Composting is a waste treatment process that is currently gaining popularity. Drawing from its extensive experience in the field, Irstea aims to make the composting sector more sustainable and ensure it is an integral part of any waste management approach based on a circular economy. Within this context, the pre-fermentation terminal developed by Emeraude I.D. in partnership with Irstea was presented to the Pollutec Exhibition in Lyon at the end of November 2018.
Composting is a process in which organic matter is broken down by microorganisms, resulting in compost, a material rich in fertile components that can be reused as fertilizer without harming the environment. Initially applied to agricultural waste, the method is also used to treat household and other similar waste (organic household waste, sewage sludge, green waste) and food processing waste. Its advantages include its ease of implementation, its lower cost compared to other processes, and the quality of its end product (stable, free from pathogens, consistent, etc.)
For several years, regulations have encouraged separate treatment for organic waste, particularly using composting. For example, the Grenelle 2 law (July 2012) requires that large producers (over 10 tons/year) sort their biowaste, and more recently, the Law on Energy Transition for Green Growth (August 2015) provides for general biowaste sorting at the source for households and companies by 2025.
>Now well known, the biological processes and heat transfers in composting have been optimized to improve the quality of the resulting compost. For composting to remain sustainable, new challenges must be met, including the development of composting on a local scale. Irstea researchers have already started looking into these issues.
Promoting local composting
To support public authorities and local governments in managing biowaste, Irstea has several projects focusing on local composting. The results of these projects have included a guide for local authorities suggesting methods to promote composting (Eccoval) and a tool (Miniwaste) to help them improve management planning for biowaste, encourage regionally adapted solutions, and assess their efficiency.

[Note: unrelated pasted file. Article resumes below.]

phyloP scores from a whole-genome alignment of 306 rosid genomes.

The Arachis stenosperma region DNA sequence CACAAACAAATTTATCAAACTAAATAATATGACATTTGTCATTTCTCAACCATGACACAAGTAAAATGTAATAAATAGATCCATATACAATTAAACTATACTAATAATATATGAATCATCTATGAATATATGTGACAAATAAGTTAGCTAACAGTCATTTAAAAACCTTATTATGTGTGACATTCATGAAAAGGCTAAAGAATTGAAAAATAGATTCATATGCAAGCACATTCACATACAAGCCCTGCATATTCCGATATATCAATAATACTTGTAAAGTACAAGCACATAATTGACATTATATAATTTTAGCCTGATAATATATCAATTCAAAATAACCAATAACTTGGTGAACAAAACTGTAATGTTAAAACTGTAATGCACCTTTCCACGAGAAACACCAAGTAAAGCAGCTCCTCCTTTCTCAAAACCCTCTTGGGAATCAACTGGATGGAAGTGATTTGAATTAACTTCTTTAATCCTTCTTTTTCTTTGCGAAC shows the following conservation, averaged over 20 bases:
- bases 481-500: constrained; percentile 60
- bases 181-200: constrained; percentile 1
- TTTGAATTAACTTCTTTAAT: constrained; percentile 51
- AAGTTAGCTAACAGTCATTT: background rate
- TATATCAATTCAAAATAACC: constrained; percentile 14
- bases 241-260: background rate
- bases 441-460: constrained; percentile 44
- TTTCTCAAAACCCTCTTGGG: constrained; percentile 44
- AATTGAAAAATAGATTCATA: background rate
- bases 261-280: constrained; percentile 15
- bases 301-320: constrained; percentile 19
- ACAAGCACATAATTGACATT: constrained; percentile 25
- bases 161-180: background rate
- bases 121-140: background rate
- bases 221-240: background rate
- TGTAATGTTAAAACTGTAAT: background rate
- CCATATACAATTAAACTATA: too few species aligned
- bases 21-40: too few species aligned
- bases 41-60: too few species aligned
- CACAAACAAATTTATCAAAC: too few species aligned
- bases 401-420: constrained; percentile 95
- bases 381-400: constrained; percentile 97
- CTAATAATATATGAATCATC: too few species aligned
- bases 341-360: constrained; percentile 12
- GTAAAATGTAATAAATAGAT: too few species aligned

In light of the current requirement for biowaste to be sorted at source by 2025, local recovery solutions are more relevant than ever. In addition to rolling out domestic composting and implementing separate collections, a new option is currently being explored as part of the European Decisive project (2016-2020): micro-scale anaerobic digestion.
Led by Irstea, this project is based on studies looking at composting and aims to perfect technical solutions for micro-scale anaerobic digestion to provide local waste management that is adapted to urban areas and integrated into a circular economy. The ultimate aim is to create localized waste treatment plants with limited environmental impact and which promote the production of new resources (compost, biogas, anaerobic digestate) that can be recovered immediately.
Local facilities “made in Irstea”
Following its design of the first prototype composter for collective housing, Irstea has designed a customizable community composter in partnership with the association Emeraude Création. This composter can be adapted to the needs of users in both rural and urban areas. In 2012, this multi-compartment composter was awarded the innovation prize at the Durabili-Ty competition and is now used by small food & beverage establishments.
During the Pollutec exhibition, which ran from November 27 to 30, 2018 in Lyon, Emeraude Créationpresented the latest innovation resulting from their partnership with Irstea: the Eco-Station pre-fermentation unit. Used for the first stage in waste degradation, the unit was specifically designed to recover kitchen waste (central kitchens, schools, hospitals, retirement homes). As a result of its innovative design, it provides a reduction of around 60% in waste volumes, a natural increase in temperature due to its optimum insulation, and easier mixing of waste. The unit is equipped with a system to control the degradation of waste that is unique both before and after the waste treatment chain, ensuring the process occurs successfully. The aim is to reduce the volume of waste without unpleasant odors and create a stable compost. Following its success at the Pollutec exhibition, Emeraude Création will start production of the unit in Spring 2019 with the aim of installing around 20 units during the year in partnership with local authorities, to test various measures and improve the unit through feedback.
Irstea drives innovation
Irstea protects its research results and is working to transfer them to socioeconomic stakeholders. The process of transferring results makes it possible to create new value based on innovation by meeting the needs of companies to boost their activity, support their competitiveness, and help them win new markets through the use of evolving technologies.
For more information
- Feature. Resourceful waste
- Article. Micro-scale anaerobic digestion, or the local challenge to recycle biowaste in cities
- Book. Composting and Compost – Scientific and Technical Advances
- Consult the web page of the Optimization of Processes in Agriculture, Agri-food and the Environment (OPAALE) research unit at the Irstea Rennes Center
- Consult the web page on Irstea's Partnerships and Innovations
- Consult the website of our partner, Emeraude Création